You act like consuming advertising is something new. This is just a different way of doing it.

How is this not obviously intrusive? Sound inside my ears or right over my shoulder is in my personal space. I would freak out and sue if I had to endure this kind of advertising--it's assault, in my view (sound is physical, after all).
posted by LooseFilter at 7:22 PM on December 12, 2007


any major dude, Was bedeutet "Wehret den Anfängen"? Idiom?

...and I predict your high-end-type cars will start featuring a way to honk back. with $0.99 taunts.
posted by paul_smatatoes at 7:30 PM on December 12, 2007


Sounds (pun intended) like a scene in Minority Report where John Anderton (Tom Cruise) is walking though a tunnel and all the ads on the walls address him directly. The ads were activated by retinal scanners placed every few feet. Hey Holosonics, don't get any ideas....
posted by hockeyman at 7:58 PM on December 12, 2007 [1 favorite]


How do we manage to have nearly 70 comments and several references to fiction with nobody mentioning Pohl & Kornbluth's Merchants series? Yeesh.
posted by hattifattener at 8:05 PM on December 12, 2007 [2 favorites]


While I really do understand the objections to this, I think we have to admit it's on a par with both the online experience and even other advances in advertising technology.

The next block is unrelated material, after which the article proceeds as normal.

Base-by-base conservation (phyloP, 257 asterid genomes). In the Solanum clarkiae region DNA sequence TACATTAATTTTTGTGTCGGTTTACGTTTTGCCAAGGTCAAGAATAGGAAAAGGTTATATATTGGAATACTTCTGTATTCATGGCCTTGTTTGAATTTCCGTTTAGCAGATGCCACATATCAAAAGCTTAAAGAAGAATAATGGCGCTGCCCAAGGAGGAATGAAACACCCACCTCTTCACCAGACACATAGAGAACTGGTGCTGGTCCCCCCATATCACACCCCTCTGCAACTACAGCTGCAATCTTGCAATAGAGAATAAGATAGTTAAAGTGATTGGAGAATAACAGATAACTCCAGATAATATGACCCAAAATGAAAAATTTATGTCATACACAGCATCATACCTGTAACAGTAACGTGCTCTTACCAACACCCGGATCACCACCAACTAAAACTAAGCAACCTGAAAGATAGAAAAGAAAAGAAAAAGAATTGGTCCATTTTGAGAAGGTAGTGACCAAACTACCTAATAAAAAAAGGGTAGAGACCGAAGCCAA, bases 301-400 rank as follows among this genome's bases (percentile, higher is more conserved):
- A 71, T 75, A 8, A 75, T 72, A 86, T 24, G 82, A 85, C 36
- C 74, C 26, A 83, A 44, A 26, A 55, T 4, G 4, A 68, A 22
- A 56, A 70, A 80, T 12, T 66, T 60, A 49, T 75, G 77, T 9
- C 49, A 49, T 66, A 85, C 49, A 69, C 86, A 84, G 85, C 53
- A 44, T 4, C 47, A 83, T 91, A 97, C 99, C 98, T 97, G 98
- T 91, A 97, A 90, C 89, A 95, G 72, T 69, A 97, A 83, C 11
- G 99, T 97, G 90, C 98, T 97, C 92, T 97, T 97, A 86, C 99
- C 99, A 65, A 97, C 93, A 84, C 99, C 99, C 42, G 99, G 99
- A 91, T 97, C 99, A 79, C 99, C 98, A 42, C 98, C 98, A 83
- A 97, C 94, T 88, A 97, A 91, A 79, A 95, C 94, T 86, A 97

Now advertisers have the technology to make moving, animated ads that automatically play when you go to a client website, even if you don't particularly want to see them. They also have ads that automatically expand when you roll over them, even if you weren't paying attention to them in the first place.

Outside of the internet, there is a process by which an advertiser can have a "sticky note" placed on the front page of your daily newspaper, so you have to look at and take it off manually if you want to read the newspaper at all.

I guess I will just have to accept this new sound-directed advertising in the same way I accept these other innovations.

By remembering the advertisers who use them and never, ever, buying anything from them as long as I live.
posted by yhbc at 8:15 PM on December 12, 2007 [3 favorites]


They've already got sound cannons, acoustic riot control. Now this.

Not just the Seattle Art Museam and the Space Needle but A&E television on a billboard in Manhattan.

Wait, before you snark at the creep factor, check this out.

From one of the articles linked in the original post: